Miller's journey to some of the corporate world's top executive suites began in Peoria, Ill. "I was the eldest child of young, high-school educated parents," she recalls. "My father was a bowling alley manager and my mother was a stay-at-home mom raising four kids."
Then her father left them, and her mom had to juggle low-paying jobs as a school bus driver and 911 operator, and had to rely on food stamps to feed the family.
With encouragement from her grandfather, Miller earned good grades and received both academic and financial-need scholarships to Knox College in Galesburg, Ill., where she majored in Russian studies.
A determined student, she quickly saw how education could open doors. Even in the unlikeliest of ways.
She married and moved to Dallas, where her husband pursued an MBA. To help pay their bills, she landed a job as a secretary at a bank, even though she didn't know how to type.
But she accepted new responsibilities gladly.
"I morphed from being the front-desk girl to being the front-desk girl who also got to work on employee benefits," she writes. "I no longer looked at myself as the Russian major in a dead-end job, but instead as someone who was starting at an entry-level banking job with all the potential in the world."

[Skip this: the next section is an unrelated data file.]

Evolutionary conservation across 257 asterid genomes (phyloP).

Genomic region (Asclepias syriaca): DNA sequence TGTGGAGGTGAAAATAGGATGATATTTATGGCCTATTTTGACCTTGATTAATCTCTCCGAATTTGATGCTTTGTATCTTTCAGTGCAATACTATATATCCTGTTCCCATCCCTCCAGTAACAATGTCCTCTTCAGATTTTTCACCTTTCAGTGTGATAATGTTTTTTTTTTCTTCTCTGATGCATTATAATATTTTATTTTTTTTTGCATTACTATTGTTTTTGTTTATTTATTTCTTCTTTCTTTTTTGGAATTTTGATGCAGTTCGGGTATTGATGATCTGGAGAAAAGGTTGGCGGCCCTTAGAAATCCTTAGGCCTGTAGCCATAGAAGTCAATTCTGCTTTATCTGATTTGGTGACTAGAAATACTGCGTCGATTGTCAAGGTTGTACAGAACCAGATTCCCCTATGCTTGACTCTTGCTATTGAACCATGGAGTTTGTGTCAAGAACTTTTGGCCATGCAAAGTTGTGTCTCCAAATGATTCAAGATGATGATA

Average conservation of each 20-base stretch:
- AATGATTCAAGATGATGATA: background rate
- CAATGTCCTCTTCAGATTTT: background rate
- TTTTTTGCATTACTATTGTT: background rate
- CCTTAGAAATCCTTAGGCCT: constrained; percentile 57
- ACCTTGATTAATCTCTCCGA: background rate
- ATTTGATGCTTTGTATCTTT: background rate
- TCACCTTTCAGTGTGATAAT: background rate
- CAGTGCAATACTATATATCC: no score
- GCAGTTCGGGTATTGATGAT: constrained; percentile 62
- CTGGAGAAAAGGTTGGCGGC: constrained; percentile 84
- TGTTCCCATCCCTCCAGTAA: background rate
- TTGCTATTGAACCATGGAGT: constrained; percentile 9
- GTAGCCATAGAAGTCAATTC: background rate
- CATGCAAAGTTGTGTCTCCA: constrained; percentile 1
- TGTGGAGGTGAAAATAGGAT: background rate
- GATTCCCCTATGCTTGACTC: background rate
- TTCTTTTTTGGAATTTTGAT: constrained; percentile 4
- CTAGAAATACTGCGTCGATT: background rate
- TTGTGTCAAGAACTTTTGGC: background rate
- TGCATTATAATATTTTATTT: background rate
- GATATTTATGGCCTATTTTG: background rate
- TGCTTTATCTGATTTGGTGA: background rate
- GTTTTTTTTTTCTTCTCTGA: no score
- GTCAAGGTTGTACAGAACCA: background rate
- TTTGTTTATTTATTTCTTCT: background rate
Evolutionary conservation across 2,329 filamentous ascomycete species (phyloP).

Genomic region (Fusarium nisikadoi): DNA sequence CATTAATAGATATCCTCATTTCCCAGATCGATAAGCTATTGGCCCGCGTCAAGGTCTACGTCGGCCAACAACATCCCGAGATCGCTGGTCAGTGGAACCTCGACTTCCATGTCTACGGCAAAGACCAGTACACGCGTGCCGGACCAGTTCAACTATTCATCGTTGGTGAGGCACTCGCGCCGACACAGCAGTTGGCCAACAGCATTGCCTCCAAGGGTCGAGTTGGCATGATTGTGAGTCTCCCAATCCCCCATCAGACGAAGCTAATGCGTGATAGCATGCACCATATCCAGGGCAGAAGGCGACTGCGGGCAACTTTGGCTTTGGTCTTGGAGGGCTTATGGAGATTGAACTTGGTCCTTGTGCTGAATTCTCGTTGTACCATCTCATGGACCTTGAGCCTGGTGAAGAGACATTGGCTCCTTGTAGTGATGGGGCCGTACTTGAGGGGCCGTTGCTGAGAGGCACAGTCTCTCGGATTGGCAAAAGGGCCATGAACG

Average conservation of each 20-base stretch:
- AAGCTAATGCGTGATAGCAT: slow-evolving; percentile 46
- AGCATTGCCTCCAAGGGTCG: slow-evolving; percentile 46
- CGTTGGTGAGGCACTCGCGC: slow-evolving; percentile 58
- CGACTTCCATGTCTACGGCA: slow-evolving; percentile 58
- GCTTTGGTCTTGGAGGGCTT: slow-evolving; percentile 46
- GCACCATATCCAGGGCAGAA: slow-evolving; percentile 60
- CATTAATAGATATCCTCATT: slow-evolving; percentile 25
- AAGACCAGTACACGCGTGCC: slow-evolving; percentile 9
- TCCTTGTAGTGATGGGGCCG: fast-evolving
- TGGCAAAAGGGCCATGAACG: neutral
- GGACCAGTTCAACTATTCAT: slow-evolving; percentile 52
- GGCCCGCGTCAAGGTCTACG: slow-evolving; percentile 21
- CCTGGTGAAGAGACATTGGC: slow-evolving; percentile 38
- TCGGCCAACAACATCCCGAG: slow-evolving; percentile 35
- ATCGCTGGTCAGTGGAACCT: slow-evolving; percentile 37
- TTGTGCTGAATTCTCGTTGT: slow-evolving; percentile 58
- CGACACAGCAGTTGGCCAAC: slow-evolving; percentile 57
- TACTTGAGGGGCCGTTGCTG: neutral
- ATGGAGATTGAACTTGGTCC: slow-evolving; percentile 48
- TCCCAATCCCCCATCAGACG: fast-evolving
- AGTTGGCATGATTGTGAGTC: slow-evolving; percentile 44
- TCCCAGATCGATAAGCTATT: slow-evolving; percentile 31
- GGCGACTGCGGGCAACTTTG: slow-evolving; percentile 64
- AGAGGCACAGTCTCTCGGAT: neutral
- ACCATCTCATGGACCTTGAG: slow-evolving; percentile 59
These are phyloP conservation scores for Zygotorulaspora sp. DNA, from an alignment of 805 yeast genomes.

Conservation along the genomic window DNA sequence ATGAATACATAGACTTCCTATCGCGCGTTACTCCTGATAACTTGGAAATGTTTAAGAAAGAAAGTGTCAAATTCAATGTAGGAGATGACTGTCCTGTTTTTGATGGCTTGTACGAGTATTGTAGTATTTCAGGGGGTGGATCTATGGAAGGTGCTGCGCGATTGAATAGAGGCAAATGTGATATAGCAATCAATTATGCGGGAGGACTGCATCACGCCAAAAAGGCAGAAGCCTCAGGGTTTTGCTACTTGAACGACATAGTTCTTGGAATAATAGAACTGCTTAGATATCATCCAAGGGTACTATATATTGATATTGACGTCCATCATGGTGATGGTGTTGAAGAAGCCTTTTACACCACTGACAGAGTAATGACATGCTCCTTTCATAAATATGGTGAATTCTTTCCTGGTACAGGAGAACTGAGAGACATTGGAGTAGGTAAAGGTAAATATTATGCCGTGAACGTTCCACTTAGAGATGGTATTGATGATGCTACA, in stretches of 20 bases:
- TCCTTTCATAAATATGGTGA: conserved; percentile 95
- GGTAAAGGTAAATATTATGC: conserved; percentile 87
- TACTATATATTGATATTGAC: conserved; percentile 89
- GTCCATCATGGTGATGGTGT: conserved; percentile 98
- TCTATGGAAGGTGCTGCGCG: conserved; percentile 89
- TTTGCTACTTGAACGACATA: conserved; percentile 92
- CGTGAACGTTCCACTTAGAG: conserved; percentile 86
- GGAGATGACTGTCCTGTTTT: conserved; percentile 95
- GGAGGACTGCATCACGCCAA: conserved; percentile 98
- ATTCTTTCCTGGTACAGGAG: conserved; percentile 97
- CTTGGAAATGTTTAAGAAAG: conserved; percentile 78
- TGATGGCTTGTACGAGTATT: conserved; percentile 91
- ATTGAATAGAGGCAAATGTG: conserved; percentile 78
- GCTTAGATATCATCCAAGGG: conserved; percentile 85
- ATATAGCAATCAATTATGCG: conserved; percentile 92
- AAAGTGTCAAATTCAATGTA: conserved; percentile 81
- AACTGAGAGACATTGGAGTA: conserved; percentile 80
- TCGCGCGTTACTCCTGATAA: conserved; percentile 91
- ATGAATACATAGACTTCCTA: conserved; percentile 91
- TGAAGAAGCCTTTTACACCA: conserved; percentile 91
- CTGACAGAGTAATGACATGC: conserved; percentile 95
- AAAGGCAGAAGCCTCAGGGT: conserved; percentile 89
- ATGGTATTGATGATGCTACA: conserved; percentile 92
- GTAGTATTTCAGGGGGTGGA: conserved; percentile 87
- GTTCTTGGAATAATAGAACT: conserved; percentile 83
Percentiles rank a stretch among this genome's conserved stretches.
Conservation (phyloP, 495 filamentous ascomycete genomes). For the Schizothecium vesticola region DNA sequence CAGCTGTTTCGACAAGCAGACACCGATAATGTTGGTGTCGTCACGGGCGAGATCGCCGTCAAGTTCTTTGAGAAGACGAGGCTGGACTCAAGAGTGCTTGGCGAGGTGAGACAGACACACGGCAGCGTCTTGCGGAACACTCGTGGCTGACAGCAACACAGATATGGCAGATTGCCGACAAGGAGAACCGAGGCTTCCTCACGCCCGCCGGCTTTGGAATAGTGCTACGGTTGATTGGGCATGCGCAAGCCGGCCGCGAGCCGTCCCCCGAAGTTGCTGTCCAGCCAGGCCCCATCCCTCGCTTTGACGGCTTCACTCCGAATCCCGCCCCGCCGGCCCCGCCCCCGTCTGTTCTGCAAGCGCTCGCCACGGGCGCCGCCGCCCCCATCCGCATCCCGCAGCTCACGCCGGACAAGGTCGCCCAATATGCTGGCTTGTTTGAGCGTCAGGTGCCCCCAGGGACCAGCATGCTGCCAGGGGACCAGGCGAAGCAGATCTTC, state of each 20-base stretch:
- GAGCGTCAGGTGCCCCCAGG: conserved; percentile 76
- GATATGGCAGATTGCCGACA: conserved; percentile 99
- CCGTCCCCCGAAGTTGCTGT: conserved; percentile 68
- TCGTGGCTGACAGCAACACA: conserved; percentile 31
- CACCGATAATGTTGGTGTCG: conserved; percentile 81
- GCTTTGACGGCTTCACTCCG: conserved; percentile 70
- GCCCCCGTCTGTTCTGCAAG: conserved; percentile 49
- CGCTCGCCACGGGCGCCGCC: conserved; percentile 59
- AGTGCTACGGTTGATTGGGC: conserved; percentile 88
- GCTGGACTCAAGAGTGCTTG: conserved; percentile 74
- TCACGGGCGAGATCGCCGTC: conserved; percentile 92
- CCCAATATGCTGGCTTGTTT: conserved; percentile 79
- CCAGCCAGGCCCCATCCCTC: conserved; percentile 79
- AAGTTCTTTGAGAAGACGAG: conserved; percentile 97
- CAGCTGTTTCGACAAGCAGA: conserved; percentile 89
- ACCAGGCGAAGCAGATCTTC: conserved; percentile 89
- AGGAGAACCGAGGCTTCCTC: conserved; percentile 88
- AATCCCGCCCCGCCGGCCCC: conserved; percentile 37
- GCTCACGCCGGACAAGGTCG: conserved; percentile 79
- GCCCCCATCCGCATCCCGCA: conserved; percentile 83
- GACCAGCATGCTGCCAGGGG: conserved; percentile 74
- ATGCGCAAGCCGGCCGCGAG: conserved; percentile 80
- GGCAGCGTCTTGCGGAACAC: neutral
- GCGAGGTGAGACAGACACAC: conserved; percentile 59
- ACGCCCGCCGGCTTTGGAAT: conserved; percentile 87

She thought about law school but found an MBA scholarship opportunity from the Zales jewelry corporation for people who had experience in retail, which she did.
"So the decision was this: Get a free ride to get an MBA, or pay for three years at law school. MBA, here I come!"
Over the years she has also been an American Field Service exchange student to Turkey, an officer in Delta Delta Delta sorority, a wife, a divorcee and widow. (Her husband was diagnosed with cancer shortly after their divorce and died soon after).
Miller left Charter Baking Co. this spring, when Rudi's was sold to Hain Celestial in a $61.3 million deal, and is currently interim president of the Unreasonable Institute, an organization that mentors young entrepreneurs from six continents.